-Ginsburg is from Mars. He claims the man he lives with is not his father. At first I thought this might be true, but the more he kept hitting the alien thing, I think he was being figurative. Peggy doesn’t think it would be possible for him to have been born in a concentration camp, but at least chronologically, it’s possible. Peggy caught him twice having a conversation with his father, first on the phone, and then when as the father wanted to use the photocopier for his “case.” Is he a crackpot? Peggy was high during the ‘alien’ conversation, probably taking it more seriously than she would have normally. “Are there others like you? I don’t know. I haven’t been able to find any.”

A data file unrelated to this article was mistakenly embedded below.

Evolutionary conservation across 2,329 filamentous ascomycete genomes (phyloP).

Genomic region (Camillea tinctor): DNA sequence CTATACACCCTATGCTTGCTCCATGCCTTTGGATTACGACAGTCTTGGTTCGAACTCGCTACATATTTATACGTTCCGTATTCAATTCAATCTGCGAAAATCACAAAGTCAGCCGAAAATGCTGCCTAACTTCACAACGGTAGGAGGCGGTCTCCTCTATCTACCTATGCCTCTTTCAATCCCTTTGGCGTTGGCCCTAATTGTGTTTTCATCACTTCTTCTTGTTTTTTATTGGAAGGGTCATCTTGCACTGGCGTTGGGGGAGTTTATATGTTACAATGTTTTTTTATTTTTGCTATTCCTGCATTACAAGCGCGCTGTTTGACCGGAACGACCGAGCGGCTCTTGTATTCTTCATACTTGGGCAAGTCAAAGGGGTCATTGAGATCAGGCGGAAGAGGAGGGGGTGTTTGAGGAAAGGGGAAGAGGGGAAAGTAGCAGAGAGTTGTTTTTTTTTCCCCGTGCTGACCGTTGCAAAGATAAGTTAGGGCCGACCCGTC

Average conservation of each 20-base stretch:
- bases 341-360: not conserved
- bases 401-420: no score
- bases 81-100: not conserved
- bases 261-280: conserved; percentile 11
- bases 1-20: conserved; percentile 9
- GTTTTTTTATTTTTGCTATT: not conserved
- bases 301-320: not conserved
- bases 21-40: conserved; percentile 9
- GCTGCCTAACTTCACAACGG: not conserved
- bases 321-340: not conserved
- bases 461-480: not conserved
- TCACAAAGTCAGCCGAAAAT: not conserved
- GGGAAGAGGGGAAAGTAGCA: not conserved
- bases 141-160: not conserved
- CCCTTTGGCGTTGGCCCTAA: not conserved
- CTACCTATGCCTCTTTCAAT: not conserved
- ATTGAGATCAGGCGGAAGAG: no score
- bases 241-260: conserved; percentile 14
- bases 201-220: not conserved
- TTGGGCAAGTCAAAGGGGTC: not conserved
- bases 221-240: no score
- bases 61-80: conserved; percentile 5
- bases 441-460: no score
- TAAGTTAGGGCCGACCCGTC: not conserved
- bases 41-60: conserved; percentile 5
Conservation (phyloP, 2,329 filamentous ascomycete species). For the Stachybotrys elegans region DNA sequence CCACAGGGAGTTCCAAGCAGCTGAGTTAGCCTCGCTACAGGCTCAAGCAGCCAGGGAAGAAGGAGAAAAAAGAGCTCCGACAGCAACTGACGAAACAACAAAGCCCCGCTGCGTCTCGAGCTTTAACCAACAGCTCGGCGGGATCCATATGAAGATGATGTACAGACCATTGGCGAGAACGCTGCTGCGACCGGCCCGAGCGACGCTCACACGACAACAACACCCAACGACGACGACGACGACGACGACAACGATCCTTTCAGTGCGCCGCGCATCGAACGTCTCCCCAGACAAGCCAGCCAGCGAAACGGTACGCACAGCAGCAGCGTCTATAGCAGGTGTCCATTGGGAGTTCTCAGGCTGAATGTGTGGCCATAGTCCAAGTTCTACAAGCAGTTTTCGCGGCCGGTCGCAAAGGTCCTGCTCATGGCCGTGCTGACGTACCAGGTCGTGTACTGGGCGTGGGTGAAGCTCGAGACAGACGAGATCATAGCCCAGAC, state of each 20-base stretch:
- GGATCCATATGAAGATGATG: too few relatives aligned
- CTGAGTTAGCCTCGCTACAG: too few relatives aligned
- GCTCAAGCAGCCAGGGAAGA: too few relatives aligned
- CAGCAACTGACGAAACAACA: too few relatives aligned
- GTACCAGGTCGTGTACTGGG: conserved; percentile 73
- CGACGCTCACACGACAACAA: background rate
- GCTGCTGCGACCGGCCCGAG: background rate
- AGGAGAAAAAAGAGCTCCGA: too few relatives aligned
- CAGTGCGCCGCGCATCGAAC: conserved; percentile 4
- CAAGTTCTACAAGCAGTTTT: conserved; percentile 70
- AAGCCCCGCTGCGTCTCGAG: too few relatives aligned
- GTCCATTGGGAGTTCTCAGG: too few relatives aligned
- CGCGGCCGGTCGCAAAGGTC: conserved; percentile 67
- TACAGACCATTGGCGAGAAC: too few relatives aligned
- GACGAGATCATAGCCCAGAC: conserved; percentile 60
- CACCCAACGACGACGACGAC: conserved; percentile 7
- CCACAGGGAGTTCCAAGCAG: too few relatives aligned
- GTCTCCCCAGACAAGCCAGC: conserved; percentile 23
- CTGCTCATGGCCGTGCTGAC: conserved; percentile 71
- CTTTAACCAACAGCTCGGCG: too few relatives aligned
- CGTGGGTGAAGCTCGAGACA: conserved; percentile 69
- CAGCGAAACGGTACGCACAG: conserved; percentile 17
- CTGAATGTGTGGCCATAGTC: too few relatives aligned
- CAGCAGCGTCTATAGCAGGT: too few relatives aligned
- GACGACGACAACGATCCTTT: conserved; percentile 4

-1966 ritzy New York LSD party! Woo. A study of things that are true and not true and on and on. “It’s a myth that tracing logic all the way down to the truth is a cure of neurosis.” Who is normally trying to trace logic? Who is neurotic? It doesn’t sound like this profound bit of dialogue refers to any of the characters, but maybe it’s instructive in the sense that figuring out who all these characters really are will result in any understanding of their actions. This was a funny scene. “Dr Leary, I find your product boring.” Roger not feeling anything until hearing music when opening the vodka bottle, and then imagining he was at the 1919 Black Sox World Series (frauds like him). Roger and Jane’s breakup was remarkable in it’s peacefulness. I wouldn’t have expected him to give up knowing how much it was going to cost him “It’s going to be expensive”, so either he’s been supremely inspired by Don’s happiness, and/or business has been improving. “Are you leaving me?” “We’re leaving each other.” “I don’t know German.”